- The Washington Times - Monday, September 16, 2002

News Analysis

Democratic leaders who question President Bush's war-making plans to oust Saddam Hussein from power were aggressively urging President Clinton to take "all necessary and appropriate" military action to deal with Iraq in 1998.
When Saddam was defying access by U.N. weapons inspectors, Democrats were enthusiastically defending Mr. Clinton's decision to bomb Iraq in the midst of House impeachment proceedings against him in December 1998. Earlier that year, Mr. Clinton was warning of the dangers that Iraq posed to the United States and its allies, making a case that is very similar to Mr. Bush's justifications for military action now.
"If we fail to respond today, Saddam and all those who would follow in his footsteps will be emboldened tomorrow. Some day, some way, I guarantee you, he'll use the arsenal," Mr. Clinton said on Feb. 18, 1998, in a major foreign policy address at the Pentagon that had Democrats rallying behind him.
Copies of Mr. Clinton's speech were being sent to Mr. Bush's Democratic critics in Congress last week, a White House official said Friday.
Senate Majority Leader Tom Daschle, South Dakota Democrat, who has been saying that Mr. Bush has yet to make a convincing case for military action at this time, asks, "What has changed in recent months or years" to go to war against Iraq now?
But in 1998, Mr. Daschle was beating the war drums in the Senate and co-sponsoring a war resolution that urged Mr. Clinton "to take all necessary and appropriate actions to respond to the threat posed by Iraq's refusal to end its weapons of mass destruction programs."
That resolution was co-sponsored by some Democrats who are now voicing criticisms or at least doubts about Mr. Bush's war plans, including Sens. Patrick J. Leahy of Vermont, Christopher J. Dodd of Connecticut and John Kerry of Massachusetts.
In defense of the resolution, Mr. Daschle said it would "send as clear a message as possible that we are going to force, one way or another, diplomatically or militarily, Iraq to comply with their own agreements and with international law."
Explaining the Clinton administration's arguments for military action at that time, Mr. Daschle said at a news conference on Feb. 11, 1998, "Look, we have exhausted virtually all our diplomatic effort to get the Iraqis to comply with their own agreements and with international law. Given that, what other option is there but to force them to do so? That's what they're saying. This is the key question. And the answer is we don't have another option. We have got to force them to comply militarily."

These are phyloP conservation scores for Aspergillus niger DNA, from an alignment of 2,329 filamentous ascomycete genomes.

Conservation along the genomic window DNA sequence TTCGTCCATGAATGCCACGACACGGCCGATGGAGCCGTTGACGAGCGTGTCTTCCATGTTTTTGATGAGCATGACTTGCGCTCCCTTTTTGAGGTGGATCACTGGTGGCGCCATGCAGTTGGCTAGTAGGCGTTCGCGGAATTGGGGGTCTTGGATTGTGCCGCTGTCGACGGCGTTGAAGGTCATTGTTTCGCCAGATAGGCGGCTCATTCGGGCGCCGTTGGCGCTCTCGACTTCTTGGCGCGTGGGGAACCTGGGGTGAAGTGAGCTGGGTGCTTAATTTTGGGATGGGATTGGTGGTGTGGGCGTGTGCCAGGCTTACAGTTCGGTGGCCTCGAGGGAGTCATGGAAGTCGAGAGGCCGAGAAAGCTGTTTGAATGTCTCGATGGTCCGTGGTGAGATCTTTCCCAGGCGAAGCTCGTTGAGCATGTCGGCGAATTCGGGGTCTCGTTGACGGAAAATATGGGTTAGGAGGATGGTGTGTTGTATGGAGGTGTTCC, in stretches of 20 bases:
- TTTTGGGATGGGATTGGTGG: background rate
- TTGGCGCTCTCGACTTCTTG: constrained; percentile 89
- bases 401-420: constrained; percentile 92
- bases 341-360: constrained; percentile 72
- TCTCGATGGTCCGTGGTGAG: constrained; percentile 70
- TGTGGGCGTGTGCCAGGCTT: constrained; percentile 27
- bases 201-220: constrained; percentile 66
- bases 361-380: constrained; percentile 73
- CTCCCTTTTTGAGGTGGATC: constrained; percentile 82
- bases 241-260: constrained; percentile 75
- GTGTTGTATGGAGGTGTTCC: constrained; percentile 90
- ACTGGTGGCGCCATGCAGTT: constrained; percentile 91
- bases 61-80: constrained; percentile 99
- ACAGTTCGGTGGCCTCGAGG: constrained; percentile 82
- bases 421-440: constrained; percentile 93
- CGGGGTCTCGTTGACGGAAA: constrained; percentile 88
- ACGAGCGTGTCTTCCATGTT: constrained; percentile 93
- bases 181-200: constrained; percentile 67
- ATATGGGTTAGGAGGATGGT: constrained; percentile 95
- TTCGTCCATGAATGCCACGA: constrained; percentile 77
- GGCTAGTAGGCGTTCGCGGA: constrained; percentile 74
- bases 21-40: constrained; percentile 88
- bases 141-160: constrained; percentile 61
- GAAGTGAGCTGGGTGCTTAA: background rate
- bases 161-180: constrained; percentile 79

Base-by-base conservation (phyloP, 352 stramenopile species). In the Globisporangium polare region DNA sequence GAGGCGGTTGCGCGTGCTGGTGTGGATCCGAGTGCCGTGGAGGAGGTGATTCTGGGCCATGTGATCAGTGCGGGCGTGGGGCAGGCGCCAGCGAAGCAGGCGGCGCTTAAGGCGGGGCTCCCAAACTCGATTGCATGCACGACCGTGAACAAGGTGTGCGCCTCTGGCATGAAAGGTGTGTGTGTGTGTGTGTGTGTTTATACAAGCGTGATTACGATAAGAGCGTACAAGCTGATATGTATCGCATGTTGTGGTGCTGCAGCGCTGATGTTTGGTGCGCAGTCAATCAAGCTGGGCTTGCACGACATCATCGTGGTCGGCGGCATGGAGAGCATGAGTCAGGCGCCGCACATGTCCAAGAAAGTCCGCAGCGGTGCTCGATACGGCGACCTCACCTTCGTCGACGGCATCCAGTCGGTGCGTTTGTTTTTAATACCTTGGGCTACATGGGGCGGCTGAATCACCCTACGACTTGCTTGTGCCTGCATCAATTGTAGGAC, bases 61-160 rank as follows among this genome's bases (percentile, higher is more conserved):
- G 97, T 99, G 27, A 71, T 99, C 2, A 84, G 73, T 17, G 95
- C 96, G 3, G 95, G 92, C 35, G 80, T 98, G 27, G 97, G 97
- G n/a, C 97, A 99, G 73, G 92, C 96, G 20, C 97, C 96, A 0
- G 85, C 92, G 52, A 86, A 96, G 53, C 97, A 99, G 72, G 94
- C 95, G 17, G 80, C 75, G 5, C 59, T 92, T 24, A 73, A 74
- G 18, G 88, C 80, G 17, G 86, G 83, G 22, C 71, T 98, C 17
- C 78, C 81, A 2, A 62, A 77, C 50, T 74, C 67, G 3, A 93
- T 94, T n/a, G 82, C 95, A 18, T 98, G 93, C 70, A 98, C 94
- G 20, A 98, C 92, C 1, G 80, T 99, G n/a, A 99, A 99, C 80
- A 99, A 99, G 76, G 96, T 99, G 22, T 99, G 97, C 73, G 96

Mr. Daschle now says that Mr. Bush "strengthened his case" in his Thursday address to the United Nations, but he remains dubious about much of Mr. Bush's plans for war against Iraq. "What will be the reaction of the international community? What will be the degree of support within the United Nations? We're not prepared to make any commitment until we've had more of an opportunity to answer these questions," he told reporters Thursday.
"Matters looked different in 1998, when Democrats were working with a president of their own party," writes Stephen Hayes in the Weekly Standard magazine, which dug up some of the statements made by Mr. Daschle and other Senate Democrats at the time Mr. Clinton was contemplating military action against Iraq.
A fuller examination by The Washington Times of the Democrats' rhetoric on Iraq at that time shows many Democrats were far more hawkish-sounding about Iraq than they are now.
"The U.S. should strike, strike hard and strike decisively. In this instance, the administration needs to act sooner rather than later," Sen. Robert C. Byrd, West Virginia Democrat, said on Nov. 14, 1998.
Last week, though, Mr. Byrd was sounding a lot more ecumenical toward Iraq. "We stand today in the swirl of unanswered questions about this administration's intent with regard to an unprovoked, pre-emptive attack against the sovereign nation of Iraq," he said.
"Perhaps the White House has the answers to the questions people are asking about why we may soon send our sons and daughters to fight and perhaps die in the sands of the Middle East," Mr. Byrd said.
"I agree with using military force," Mr. Dodd said on Feb. 3, 1998. Late last month, however, he was singing a different tune. Mr. Bush's plans for unilateral action against Iraq "raises some red flags. The military option should never be taken off the table, but it should not necessarily always be the first or only option we have," he said.
Mr. Kerry said on Feb. 23, 1998, that Iraq's weapons buildup was "a threat to the stability of the Middle East. It is a threat with respect to the potential activities on a global basis."
But on Sept. 6, writing in an op-ed column in the New York Times, Mr. Kerry softened his tone, saying "regime change by itself is not a justification for going to war."
"Dodd, Daschle and many other Democrats were all much more hawkish about Iraq back then. They were really leading the charge in 1998, but they have certainly been more restrained in their enthusiasm this time around," Mr. Hayes said.

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